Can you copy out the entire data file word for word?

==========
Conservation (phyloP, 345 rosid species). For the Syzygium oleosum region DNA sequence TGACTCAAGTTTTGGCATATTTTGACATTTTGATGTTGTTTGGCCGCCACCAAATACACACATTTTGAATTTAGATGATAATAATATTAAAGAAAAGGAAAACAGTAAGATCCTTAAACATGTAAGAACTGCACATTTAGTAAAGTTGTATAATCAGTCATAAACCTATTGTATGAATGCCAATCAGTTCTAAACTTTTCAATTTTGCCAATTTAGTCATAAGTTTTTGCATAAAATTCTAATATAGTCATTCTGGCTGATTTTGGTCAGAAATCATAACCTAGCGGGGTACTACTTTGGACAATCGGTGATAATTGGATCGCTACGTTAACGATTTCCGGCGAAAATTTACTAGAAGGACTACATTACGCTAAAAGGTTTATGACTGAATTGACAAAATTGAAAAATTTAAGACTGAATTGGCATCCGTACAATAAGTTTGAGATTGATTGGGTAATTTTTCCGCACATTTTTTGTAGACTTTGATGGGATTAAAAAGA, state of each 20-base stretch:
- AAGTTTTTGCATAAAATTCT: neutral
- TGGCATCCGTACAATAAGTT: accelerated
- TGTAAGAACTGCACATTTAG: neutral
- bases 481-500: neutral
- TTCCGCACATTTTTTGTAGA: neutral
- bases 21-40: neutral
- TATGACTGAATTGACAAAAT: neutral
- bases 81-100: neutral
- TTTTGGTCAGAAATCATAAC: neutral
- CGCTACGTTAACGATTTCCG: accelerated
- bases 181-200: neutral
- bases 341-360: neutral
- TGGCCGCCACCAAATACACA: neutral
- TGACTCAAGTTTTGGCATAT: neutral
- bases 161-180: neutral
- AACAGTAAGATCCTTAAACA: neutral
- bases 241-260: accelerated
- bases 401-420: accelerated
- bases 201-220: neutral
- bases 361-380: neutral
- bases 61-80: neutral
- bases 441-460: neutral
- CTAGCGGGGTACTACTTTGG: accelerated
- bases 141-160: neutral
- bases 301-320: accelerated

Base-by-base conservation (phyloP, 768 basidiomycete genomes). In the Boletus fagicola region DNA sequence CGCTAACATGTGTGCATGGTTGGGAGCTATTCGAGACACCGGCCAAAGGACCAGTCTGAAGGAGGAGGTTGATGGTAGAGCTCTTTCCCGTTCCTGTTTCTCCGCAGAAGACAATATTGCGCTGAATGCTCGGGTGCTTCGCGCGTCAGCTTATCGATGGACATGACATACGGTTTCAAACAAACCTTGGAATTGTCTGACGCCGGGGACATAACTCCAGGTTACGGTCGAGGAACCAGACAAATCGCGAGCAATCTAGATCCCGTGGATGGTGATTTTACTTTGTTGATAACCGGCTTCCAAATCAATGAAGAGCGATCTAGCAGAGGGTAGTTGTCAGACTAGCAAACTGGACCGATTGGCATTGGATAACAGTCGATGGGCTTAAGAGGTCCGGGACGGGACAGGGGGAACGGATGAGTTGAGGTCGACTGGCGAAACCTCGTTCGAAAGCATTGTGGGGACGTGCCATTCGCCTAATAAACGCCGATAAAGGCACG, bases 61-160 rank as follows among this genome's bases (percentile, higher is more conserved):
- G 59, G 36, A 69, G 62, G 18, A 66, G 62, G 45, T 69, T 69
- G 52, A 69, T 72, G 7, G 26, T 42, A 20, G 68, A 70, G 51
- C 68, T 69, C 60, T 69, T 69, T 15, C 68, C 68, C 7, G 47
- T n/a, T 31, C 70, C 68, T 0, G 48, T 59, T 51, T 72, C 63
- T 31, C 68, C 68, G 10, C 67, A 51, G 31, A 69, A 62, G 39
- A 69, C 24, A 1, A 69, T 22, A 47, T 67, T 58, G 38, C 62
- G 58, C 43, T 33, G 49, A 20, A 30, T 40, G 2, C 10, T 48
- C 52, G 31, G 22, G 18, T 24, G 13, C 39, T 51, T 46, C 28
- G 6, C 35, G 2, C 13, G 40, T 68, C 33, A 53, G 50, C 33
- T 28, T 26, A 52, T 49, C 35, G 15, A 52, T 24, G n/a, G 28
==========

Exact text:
Conservation (phyloP, 345 rosid species). For the Syzygium oleosum region DNA sequence TGACTCAAGTTTTGGCATATTTTGACATTTTGATGTTGTTTGGCCGCCACCAAATACACACATTTTGAATTTAGATGATAATAATATTAAAGAAAAGGAAAACAGTAAGATCCTTAAACATGTAAGAACTGCACATTTAGTAAAGTTGTATAATCAGTCATAAACCTATTGTATGAATGCCAATCAGTTCTAAACTTTTCAATTTTGCCAATTTAGTCATAAGTTTTTGCATAAAATTCTAATATAGTCATTCTGGCTGATTTTGGTCAGAAATCATAACCTAGCGGGGTACTACTTTGGACAATCGGTGATAATTGGATCGCTACGTTAACGATTTCCGGCGAAAATTTACTAGAAGGACTACATTACGCTAAAAGGTTTATGACTGAATTGACAAAATTGAAAAATTTAAGACTGAATTGGCATCCGTACAATAAGTTTGAGATTGATTGGGTAATTTTTCCGCACATTTTTTGTAGACTTTGATGGGATTAAAAAGA, state of each 20-base stretch:
- AAGTTTTTGCATAAAATTCT: neutral
- TGGCATCCGTACAATAAGTT: accelerated
- TGTAAGAACTGCACATTTAG: neutral
- bases 481-500: neutral
- TTCCGCACATTTTTTGTAGA: neutral
- bases 21-40: neutral
- TATGACTGAATTGACAAAAT: neutral
- bases 81-100: neutral
- TTTTGGTCAGAAATCATAAC: neutral
- CGCTACGTTAACGATTTCCG: accelerated
- bases 181-200: neutral
- bases 341-360: neutral
- TGGCCGCCACCAAATACACA: neutral
- TGACTCAAGTTTTGGCATAT: neutral
- bases 161-180: neutral
- AACAGTAAGATCCTTAAACA: neutral
- bases 241-260: accelerated
- bases 401-420: accelerated
- bases 201-220: neutral
- bases 361-380: neutral
- bases 61-80: neutral
- bases 441-460: neutral
- CTAGCGGGGTACTACTTTGG: accelerated
- bases 141-160: neutral
- bases 301-320: accelerated

Base-by-base conservation (phyloP, 768 basidiomycete genomes). In the Boletus fagicola region DNA sequence CGCTAACATGTGTGCATGGTTGGGAGCTATTCGAGACACCGGCCAAAGGACCAGTCTGAAGGAGGAGGTTGATGGTAGAGCTCTTTCCCGTTCCTGTTTCTCCGCAGAAGACAATATTGCGCTGAATGCTCGGGTGCTTCGCGCGTCAGCTTATCGATGGACATGACATACGGTTTCAAACAAACCTTGGAATTGTCTGACGCCGGGGACATAACTCCAGGTTACGGTCGAGGAACCAGACAAATCGCGAGCAATCTAGATCCCGTGGATGGTGATTTTACTTTGTTGATAACCGGCTTCCAAATCAATGAAGAGCGATCTAGCAGAGGGTAGTTGTCAGACTAGCAAACTGGACCGATTGGCATTGGATAACAGTCGATGGGCTTAAGAGGTCCGGGACGGGACAGGGGGAACGGATGAGTTGAGGTCGACTGGCGAAACCTCGTTCGAAAGCATTGTGGGGACGTGCCATTCGCCTAATAAACGCCGATAAAGGCACG, bases 61-160 rank as follows among this genome's bases (percentile, higher is more conserved):
- G 59, G 36, A 69, G 62, G 18, A 66, G 62, G 45, T 69, T 69
- G 52, A 69, T 72, G 7, G 26, T 42, A 20, G 68, A 70, G 51
- C 68, T 69, C 60, T 69, T 69, T 15, C 68, C 68, C 7, G 47
- T n/a, T 31, C 70, C 68, T 0, G 48, T 59, T 51, T 72, C 63
- T 31, C 68, C 68, G 10, C 67, A 51, G 31, A 69, A 62, G 39
- A 69, C 24, A 1, A 69, T 22, A 47, T 67, T 58, G 38, C 62
- G 58, C 43, T 33, G 49, A 20, A 30, T 40, G 2, C 10, T 48
- C 52, G 31, G 22, G 18, T 24, G 13, C 39, T 51, T 46, C 28
- G 6, C 35, G 2, C 13, G 40, T 68, C 33, A 53, G 50, C 33
- T 28, T 26, A 52, T 49, C 35, G 15, A 52, T 24, G n/a, G 28